The Palestinian writer Edward Said, who died in 2003, has been in the news again because of his friendship with Daniel Barenboim, this year's Reith Lecturer. The two men met in London when Said himself was giving the 1991 Reith Lectures. Their friendship led to the creation of several ground-breaking "humanistic" projects, notably the West-Eastern Divan, an orchestra which unites young players from Israel and Arab countries. Although Said was principally Columbia Professor of Literature and a much-honoured intellectual, he was also an accomplished pianist and a knowledgeable music-lover. For some time he was music critic of The Nation, and a music conservatory in Palestine is named after him.
On Late Style is a collection of essays exploring the idea that late artistic works are not always serene and transcendent, but on the contrary sometimes unresolved and contradictory. Ranging from Beethoven through to Richard Strauss, Britten, Jean Genet, Glenn Gould, Lampedusa and Cavafy, Said discerns in all a stubborn refusal to unite things which ultimately could not be reconciled. This had varied effects, from the puzzling "fissures and fragments" in late Beethoven to Cavafy's refusal to write about the present, Richard Strauss's anachronistic, sensuous operas, and Glenn Gould's refusal to perform to a live audience.
The book, unfinished at Said's death, was completed by his close friends. As Michael Wood says in his introduction, "I find I can't believe that he wanted to finish this book." Our awareness of Said's own final illness runs as a sad counterpoint to every page. Said himself poignantly noted that he was "always interested in what gets left out".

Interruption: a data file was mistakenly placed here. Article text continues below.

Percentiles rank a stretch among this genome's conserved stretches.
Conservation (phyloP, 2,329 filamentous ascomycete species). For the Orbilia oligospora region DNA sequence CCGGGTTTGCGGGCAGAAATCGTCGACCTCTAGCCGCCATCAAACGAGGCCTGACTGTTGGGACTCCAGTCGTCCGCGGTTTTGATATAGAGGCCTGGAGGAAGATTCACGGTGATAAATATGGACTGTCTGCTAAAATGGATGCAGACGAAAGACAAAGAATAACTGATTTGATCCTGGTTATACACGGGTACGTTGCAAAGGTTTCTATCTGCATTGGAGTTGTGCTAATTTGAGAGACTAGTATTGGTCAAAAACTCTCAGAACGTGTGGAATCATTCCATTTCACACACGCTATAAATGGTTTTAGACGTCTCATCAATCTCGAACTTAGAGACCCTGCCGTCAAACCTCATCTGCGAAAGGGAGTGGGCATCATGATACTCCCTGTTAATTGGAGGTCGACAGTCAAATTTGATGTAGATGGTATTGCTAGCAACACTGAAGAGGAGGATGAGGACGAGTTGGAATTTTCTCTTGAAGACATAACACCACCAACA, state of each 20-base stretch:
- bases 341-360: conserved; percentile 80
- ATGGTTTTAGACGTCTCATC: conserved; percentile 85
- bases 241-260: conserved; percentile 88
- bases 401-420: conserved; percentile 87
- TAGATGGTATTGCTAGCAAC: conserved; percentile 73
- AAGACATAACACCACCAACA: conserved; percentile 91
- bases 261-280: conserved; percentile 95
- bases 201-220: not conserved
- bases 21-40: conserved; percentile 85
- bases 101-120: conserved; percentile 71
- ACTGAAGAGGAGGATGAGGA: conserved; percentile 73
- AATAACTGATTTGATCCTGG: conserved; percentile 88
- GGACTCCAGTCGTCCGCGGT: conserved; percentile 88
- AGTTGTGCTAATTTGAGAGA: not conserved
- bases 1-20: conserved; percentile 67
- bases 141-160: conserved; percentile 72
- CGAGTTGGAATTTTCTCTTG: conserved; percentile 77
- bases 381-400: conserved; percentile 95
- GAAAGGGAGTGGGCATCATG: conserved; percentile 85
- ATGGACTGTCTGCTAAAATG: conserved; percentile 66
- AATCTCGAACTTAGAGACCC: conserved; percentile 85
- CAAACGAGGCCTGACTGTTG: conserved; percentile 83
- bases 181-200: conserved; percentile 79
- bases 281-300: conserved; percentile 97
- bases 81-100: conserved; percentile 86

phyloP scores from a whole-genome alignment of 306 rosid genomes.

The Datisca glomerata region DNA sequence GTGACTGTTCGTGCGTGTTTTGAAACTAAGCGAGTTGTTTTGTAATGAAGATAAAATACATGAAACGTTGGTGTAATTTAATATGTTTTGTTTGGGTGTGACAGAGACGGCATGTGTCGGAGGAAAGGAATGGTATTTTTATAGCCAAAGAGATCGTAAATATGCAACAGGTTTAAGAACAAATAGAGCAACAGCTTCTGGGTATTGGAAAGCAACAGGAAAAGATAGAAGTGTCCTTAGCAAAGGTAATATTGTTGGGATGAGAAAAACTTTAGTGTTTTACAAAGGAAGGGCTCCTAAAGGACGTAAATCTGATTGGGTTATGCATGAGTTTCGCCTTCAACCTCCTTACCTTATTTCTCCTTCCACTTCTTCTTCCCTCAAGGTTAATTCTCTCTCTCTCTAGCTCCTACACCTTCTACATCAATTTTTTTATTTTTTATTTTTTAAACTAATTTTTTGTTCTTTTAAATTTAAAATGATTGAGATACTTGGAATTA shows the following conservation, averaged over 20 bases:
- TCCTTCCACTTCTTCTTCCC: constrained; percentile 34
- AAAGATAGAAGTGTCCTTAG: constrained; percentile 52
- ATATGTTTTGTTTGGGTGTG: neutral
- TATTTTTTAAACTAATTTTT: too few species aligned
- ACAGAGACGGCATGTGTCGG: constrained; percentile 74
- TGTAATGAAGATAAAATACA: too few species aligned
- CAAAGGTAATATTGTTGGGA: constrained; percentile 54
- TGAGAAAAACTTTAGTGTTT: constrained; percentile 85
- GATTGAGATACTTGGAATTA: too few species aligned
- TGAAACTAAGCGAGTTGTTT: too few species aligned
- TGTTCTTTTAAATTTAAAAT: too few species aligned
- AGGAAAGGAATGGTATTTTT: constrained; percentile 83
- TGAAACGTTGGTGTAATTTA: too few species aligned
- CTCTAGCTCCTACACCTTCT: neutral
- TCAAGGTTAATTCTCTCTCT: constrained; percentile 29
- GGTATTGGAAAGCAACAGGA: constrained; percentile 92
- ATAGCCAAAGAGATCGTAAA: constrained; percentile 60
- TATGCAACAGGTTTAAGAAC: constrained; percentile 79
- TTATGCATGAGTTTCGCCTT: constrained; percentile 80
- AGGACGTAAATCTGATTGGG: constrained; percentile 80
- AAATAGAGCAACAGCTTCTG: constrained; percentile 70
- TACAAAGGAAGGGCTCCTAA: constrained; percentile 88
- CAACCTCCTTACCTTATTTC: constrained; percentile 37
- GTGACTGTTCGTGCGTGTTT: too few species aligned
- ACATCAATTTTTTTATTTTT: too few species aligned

In writing about music, he often used the vocabulary of literary analysis, frequently invoking his intellectual mentor, the fearsomely complex German philosopher Theodor Adorno. This makes Said's essays a challenging read. When he writes that Adorno's "characteristic anti-identitarian notion is that of antinomian opposition, unresolved contradictions that he believed he existed to maintain", one can only wonder what sort of reader he hoped for. On the other hand he was right, I think, to say that "today's literary intellectual has little practical knowledge of music as an art". Clearly he was proud that here was one intellectual who knew more about music than many musicians and was unafraid to trump them.
Fortunately for the unspecialist reader, however, academic argument is not the only tone of the book. He also has an "andante amabile" mode which can run for pages, and which I found easier to relate to.
"Lateness" is a problematic concept that in most cases can only be known retrospectively. It's easy to look back at what turned out to be someone's final works and label them "late", but to the individual artist they may have been just the next thing they happened to write, with plans for lots more. The artists would not have known which period of their lives they were in, unless they were both old and ill.
Certainly Beethoven, aged 57 and profoundly deaf, had intimations of mortality. Lampedusa, who wrote his only novel when he was 60, suspected it might stand as his testimony. The Greek poet CP Cavafy, knowing that only a small number of his poems had ever been read, must have had a good idea at the age of 70 that time was short. But Mozart at 35 probably didn't, and nor did Glenn Gould at 50.